March 19, 2019

Source: Bigstock

Menachem Schneerson was the beloved leader of the Lubavitcher sect of Hasidic Jews. So esteemed was this New York-dwelling rebbe that many of his followers believed he was the long-awaited Jewish messiah, and that after death he’d rise in triumph and lead the Jews to a promised land where the brisket is never dry, the yentas are prettier than the shiksas, and Seinfeld airs 24/7. Unlike that other messiah, Schneerson was not crucified while wearing a crown of thorns. No, this messiah was sent heavenward by a stroke, and at the time of his passing in June 1994, his loyal minions gathered at the Manhattan hospital where he died, anxiously awaiting his glorious return.

And they waited…and they waited.

That was 25 years ago, and some are waiting still.

This is you, Trump loyalists, still talking about “4D chess,” and how your Fearless Leader is just about to arrest Hillary and Obama, drain the swamp, deport all illegals, rein in amnesty, put an end to anchor babies, and, of course, build the wall. Look at the Lubavitch faithful today, and that’s gonna be you in 25 years. Trump will be dead, the statute of limitations on Hillary’s crimes long expired, and the U.S. a white-minority nation, and you’ll still be telling yourselves that the messiah Trump is about to rise and pull the trigger on the master plan that will set everything right. “His death was all part of the ruse,” you’ll be saying, “to throw the swamp off his trail! What a master strategist! That’s called 5D chess” (I wrote that part a week ago as an example of comedic exaggeration, but just today I read a tweet from a pro-Trump author suggesting that Trump is secretly behind the college admissions cheating investigation, as a way to “pull the rotten tree up at its roots—the colleges,” thus planting the seeds of the “Deep State’s” destruction long after he’s gone from office).

Look, I actually feel bad writing this column, because on a personal level, I like a lot of the people who still think Trump’s “just about to” put his master plan into action. These are some very decent people, but they’re acting like dopes.

It’s not that Trump has been a failed president. What he’s failed at is being the president he promised to be. Yeah, the economy is doing well (although not necessarily for all of the blue-collar workers who voted for him), and he got a tax reform bill passed. But if you examine the list of achievements distributed by the White House prior to the State of the Union address, you’ll see that most of those accomplishments would have occurred under just about any GOP president. Immigration was the one thing that separated Trump from the other low-taxes, business-friendly candidates in the primary, and on that issue, he got outfoxed by the swamp careerists and the quislings he surrounded himself with. And that’s on him.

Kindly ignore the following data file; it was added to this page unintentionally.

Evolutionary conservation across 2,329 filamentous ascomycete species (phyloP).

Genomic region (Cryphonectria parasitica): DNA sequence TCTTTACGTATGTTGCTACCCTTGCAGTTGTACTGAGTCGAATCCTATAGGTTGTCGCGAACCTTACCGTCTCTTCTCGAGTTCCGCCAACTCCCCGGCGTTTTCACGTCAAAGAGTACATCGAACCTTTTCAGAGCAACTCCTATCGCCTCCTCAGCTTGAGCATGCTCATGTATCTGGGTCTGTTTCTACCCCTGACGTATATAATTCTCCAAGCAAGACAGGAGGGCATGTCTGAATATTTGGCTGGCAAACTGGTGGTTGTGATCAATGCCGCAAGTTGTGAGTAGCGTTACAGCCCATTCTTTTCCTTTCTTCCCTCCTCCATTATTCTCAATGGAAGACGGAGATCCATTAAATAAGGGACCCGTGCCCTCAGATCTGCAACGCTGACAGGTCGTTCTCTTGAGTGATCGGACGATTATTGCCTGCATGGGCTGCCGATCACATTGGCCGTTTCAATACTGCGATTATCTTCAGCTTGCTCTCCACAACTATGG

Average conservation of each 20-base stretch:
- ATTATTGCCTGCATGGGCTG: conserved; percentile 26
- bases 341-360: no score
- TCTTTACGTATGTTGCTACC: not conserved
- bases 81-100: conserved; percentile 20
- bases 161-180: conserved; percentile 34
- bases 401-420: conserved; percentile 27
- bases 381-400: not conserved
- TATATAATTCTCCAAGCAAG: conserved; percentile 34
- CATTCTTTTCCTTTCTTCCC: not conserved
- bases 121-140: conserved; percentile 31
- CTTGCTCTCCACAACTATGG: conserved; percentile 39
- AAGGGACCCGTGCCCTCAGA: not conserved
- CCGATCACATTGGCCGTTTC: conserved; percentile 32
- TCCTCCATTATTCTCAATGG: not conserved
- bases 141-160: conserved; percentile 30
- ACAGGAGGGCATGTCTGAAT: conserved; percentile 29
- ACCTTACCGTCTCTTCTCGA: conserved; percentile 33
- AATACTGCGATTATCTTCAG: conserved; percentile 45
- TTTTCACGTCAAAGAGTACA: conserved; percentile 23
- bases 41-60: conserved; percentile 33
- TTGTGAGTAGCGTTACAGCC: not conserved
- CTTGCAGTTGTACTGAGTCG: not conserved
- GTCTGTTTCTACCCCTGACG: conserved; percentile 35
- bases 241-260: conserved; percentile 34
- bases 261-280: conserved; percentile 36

Ann Coulter has taken a great deal of heat recently for pointing out an uncomfortable truth: What Trump failed to do in the past two years, he will be unable to do in the next two, what with not having the House, and with his own house severely disordered. In the Clive Barker novella Rawhead Rex, the eponymous pagan god proves his dominance by pissing in the mouths of Christians. And what did the swamp hacks and neocons do if not baptize Trump with a golden shower on issues ranging from immigration to military pullouts? They have for the most part gotten their way, because they get the fact that tweets don’t equal accomplishments (I’m not entirely convinced Trump understands this). They can also recognize a man out of his league. Trump’s in their house, and they know every square inch of it because they live there.

I don’t necessarily think Trump’s an out-and-out huckster, but he’s weak. Wait, you mean the loudmouthed braggart who bleated endlessly about his mighty strength turned out to be a wimp? Not since Michael Corleone told his dad, “I’m never gonna join the family business” have I been less surprised by a plot twist.

“It’s not that Trump has been a failed president. What he’s failed at is being the president he promised to be.”

Coulter gave Trump every chance, but she’s just too damn smart to playact. She’s no bubble-brained bimbo (that position is already filled by Sean Hannity), and she’s not interested in feeding her readers sweet, comforting nothings. If Trump ever does get his act together, she’ll be the first to congratulate him. But, as she told me last week, all that remains is for Trump’s supporters to start holding the man’s feet to the fire, as she’s trying to do. The acolytes who claim that his inaction is all part of some grand strategy are not helping. We all remember the elation of November ’16, when we partied to videos of weeping Democrats. Party’s over, dudes. That victory will mean nothing without actual accomplishments.

There was Trump last week, vetoing the congressional attempt to block his national emergency declaration regarding the border. And there were the “Angel Moms,” miraculously allowed back in the White House. What do you think spurred Trump’s renewed action on his No. 1 campaign promise? Hannity’s obsequiousness, or Coulter’s relentless pressure? Of course, Trump should have done this two years ago, as, at the moment, the inevitable legal challenges to the declaration will likely still be ongoing in 2020.